(Editors Note: We are re-posting this article which was originally published on January 27, International Holocaust Memorial Day to honor Yom Ha Shoah, the Holocaust Memorial Day here in Israel which occurs from April 7 to April 8)
January 27 was International Holocaust Memorial Day. On this day, 68 years ago, the Allied Forces liberated the Auschwitz Death Camp. Although Israel commemorates her Holocaust Memorial Day on a date memorializing the Warsaw Ghetto Uprising, the United Nations has chosen for the International Holocaust Memorial Day to fall on Auschwitz Liberation Day.
According to Rabbi Israel Meir Lau, a former Chief Rabbi of Israel “In my opinion, the date set by the UN as the International Holocaust Memorial Day should be used to commemorate the righteous of other nations, who worked to save Jews in spite of the terrible dangers involved. There is no more appropriate a day than this to deliberate upon the personalities of those stars which shone brightly in the darkest night, people such as Chiune Sugihara, the Japanese consul in Lithuania; Roul Wallenberg, the Swedish diplomat in Hungary; Oscar Schindler, the German industrialist in Poland, and many others whose names are not known well enough.” Some of those names are of Muslims who selflessly risked their lives to save Jews and International Holocaust Memorial Day is a significant day to honor those people.
Today’s news is filled with stories of conflict, many of them focused on Israel and its Jewish and Muslim population. Within the history of the Holocaust, there are many under-reported stories of Muslims who bravely saved Jewish lives and it is important to tell these stories. According to the American scholar Arnold Reisman, Turkey actually did more to save Jewish lives during the Holocaust than the United States and the United Kingdom. In sum, Turkey saved around 15,000 Turkish Jews who were living in France, 20,000 Eastern European Jews, and an additional 190 prominent Jewish scholars who found safe haven in Turkey. Turkish Counsels in Greece and France fought hard to save Jewish lives at enormous risk. For instance, on the island of Rhodes, Turkish Consul Selahattin Ülkümen pressured the Nazis into sparing the 50 Jews of Rhodes who possessed Turkish citizenship. Later on, he was imprisoned by the Nazis after his consulate was bombed and his pregnant wife was murdered by the Nazis.
The Turkish Consul of Marseilles, Necdet Cant, showed similar bravery. When he heard that Turkish Jews who were living in France were rounded up by the Nazis, he personally went to the train station and demanded the release of all Jews who were Turkish citizens. According to Arnold Reisman, “When the guards refused to comply, he got into the wagon with them. A German officer ordered him to get off but Kent refused to leave unless they let his Turkish citizens off as well. Angrily, the officer said no, you can go with them and closed the door. After three hours of extreme cold and filth, the train arrived at the next station. Obviously realizing a possibly explosive international incident had to be quickly diffused, the German officer who opened the door to the wagon apologized profusely and allowed Kent to leave and take all the people in the wagon with him, never looking at papers, never checking to see if they were Turkish citizens or not.” He saved 80 Jewish lives.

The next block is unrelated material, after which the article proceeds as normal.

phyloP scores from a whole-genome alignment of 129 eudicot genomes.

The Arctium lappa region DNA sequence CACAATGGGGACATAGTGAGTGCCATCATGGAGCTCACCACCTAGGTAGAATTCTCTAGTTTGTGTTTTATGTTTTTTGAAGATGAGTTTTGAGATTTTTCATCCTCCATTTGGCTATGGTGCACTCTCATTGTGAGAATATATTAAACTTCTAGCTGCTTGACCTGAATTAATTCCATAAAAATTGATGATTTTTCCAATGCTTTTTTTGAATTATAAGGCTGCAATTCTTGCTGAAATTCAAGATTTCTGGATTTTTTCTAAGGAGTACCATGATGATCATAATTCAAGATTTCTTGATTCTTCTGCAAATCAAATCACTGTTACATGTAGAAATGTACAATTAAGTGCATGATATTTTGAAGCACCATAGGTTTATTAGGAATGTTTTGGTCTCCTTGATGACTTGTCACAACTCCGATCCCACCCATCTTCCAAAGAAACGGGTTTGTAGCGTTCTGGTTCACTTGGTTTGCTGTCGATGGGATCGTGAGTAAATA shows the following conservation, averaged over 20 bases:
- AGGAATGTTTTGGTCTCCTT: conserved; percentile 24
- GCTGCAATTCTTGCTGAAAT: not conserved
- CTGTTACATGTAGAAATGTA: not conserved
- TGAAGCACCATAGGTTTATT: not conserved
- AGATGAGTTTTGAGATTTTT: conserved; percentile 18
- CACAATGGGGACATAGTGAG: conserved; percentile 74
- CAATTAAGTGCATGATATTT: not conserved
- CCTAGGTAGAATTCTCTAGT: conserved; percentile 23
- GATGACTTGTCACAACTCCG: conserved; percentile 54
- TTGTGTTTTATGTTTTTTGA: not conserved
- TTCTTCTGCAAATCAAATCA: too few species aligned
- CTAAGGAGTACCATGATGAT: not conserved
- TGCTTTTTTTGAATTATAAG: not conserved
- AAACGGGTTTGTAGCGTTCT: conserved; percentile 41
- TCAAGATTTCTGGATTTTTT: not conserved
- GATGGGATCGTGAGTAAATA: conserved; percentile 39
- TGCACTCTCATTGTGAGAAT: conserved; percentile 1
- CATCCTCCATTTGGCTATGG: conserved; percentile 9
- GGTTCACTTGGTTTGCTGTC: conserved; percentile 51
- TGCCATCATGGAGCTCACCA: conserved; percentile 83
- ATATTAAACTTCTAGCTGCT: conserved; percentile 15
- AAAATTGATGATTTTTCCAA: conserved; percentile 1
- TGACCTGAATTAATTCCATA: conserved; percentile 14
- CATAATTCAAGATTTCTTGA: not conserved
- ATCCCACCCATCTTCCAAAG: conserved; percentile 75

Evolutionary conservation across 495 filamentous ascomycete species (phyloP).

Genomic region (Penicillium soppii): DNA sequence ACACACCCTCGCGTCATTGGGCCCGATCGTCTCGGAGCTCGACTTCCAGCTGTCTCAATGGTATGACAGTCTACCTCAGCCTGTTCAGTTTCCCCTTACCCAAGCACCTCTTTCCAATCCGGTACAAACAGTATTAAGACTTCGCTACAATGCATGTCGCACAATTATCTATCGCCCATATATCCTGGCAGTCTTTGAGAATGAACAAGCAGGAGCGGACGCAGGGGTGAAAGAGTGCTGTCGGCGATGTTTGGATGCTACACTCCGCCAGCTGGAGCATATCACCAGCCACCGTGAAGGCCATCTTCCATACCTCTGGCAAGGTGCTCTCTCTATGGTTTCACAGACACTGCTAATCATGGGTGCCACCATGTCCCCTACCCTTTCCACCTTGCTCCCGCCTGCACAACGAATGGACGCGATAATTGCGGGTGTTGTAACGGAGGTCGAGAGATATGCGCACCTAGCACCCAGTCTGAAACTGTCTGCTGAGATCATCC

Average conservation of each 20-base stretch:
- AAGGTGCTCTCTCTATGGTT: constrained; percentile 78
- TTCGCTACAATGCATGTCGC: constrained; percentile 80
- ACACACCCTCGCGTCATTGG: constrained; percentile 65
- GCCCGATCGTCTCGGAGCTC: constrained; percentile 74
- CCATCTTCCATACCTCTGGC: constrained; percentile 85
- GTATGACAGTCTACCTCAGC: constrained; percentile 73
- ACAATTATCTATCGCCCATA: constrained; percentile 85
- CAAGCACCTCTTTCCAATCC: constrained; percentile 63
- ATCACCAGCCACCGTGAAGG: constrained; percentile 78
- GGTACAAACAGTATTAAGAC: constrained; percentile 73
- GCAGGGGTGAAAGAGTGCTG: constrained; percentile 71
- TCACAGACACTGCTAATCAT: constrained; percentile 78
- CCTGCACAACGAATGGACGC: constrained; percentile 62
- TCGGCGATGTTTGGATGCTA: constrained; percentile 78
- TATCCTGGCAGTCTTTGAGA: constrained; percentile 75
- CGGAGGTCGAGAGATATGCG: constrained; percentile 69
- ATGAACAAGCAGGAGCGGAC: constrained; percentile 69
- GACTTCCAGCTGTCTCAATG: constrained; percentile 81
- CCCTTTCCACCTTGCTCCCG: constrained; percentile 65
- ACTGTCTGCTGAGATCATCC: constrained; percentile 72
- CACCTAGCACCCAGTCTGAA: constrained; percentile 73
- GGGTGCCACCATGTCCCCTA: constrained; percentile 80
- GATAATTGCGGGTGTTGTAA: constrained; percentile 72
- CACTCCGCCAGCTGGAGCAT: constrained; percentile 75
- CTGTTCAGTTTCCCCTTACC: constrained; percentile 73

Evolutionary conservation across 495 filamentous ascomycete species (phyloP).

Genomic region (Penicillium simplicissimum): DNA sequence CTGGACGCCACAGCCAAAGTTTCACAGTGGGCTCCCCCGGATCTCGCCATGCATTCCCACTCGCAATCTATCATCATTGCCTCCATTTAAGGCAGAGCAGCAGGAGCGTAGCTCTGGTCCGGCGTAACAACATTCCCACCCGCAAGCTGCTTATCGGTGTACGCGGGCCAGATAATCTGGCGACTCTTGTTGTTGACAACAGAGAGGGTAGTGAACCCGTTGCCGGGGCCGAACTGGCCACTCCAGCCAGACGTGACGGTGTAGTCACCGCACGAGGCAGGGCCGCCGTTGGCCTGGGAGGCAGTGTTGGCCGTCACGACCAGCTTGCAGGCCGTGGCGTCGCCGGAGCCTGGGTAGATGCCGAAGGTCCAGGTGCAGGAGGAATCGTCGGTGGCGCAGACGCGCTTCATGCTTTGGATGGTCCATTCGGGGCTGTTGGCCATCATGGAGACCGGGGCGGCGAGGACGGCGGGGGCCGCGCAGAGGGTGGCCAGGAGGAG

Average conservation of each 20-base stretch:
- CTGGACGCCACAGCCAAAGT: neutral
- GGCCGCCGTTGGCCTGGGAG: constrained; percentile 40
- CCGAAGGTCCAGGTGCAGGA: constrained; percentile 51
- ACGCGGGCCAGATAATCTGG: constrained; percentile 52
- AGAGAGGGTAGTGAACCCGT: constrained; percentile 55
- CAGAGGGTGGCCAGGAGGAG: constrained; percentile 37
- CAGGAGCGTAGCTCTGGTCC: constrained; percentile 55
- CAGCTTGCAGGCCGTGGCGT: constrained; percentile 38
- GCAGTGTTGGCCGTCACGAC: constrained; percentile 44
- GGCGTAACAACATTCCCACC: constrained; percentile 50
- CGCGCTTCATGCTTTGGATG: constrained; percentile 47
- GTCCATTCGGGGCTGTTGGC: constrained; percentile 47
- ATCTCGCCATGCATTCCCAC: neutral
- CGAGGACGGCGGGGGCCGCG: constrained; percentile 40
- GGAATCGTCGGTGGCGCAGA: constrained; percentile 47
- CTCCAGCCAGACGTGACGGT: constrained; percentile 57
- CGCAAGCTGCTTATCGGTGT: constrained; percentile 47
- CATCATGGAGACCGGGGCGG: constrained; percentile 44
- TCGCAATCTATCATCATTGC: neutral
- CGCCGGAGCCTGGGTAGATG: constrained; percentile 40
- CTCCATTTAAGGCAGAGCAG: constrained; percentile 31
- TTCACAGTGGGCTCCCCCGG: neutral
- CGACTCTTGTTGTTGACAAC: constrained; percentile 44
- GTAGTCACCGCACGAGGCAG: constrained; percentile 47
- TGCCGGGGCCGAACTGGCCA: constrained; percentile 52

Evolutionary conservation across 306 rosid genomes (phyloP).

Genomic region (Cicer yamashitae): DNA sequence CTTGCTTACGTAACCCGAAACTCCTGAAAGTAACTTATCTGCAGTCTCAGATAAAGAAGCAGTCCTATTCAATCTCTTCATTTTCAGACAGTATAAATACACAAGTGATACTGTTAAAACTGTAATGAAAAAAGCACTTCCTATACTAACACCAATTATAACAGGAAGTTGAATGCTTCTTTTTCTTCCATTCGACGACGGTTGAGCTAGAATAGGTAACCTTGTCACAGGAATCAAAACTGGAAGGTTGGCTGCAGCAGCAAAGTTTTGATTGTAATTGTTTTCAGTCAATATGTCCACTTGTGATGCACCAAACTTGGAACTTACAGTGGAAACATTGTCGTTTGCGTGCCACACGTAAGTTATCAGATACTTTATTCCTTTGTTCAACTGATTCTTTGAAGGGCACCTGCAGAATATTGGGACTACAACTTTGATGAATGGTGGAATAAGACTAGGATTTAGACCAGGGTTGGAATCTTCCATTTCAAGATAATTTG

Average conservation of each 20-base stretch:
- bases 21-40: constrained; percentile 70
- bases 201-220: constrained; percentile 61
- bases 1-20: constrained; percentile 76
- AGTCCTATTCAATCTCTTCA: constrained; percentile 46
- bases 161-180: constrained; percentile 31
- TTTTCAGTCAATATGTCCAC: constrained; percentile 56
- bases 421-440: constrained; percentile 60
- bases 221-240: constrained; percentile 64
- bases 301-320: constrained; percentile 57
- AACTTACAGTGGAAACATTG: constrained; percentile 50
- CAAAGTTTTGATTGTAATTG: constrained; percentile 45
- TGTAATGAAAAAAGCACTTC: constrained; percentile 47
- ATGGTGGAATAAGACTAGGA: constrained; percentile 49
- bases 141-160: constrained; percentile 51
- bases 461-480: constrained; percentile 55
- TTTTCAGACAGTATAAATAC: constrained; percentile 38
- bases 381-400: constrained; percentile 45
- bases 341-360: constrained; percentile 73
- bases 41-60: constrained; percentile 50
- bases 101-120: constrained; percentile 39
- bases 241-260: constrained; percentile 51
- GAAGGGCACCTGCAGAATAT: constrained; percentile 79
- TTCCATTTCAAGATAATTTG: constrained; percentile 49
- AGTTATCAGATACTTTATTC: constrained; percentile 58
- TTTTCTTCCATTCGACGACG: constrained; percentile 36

Interestingly, Turkey was not the only Muslim country whose diplomats actively worked to save Jewish lives during the Holocaust at enormous risk. Abdol-Hossein Sardari, who was in charge of the Iranian mission in Paris, saved 2,000 Iranian Jews that were living in France during the Nazis occupation, despite the fact that it put his career and life on the line; he continued to fight to save Jewish lives even after Iran was overrun by Allied Forces and he was ordered home by his superiors. He used his own personal inheritance money to finance the rescue of Iranian Jews after he was stripped of his diplomatic immunity and pay. Unfortunately, Abdol-Hossein Sardari never received any recognition during his lifetime and died in exile in London in 1981, after his Ambassador’s pension and Iranian properties were lost during the 1979 Iranian Revolution.
The Talmud states, “Whoever saves a life, it is as if he saved the entire world.” These stories from the Holocaust, illustrate that when people, regardless of their race or religion, value human life, the greatest in them can come out, and they are compass to guide the actions of this and future generations.
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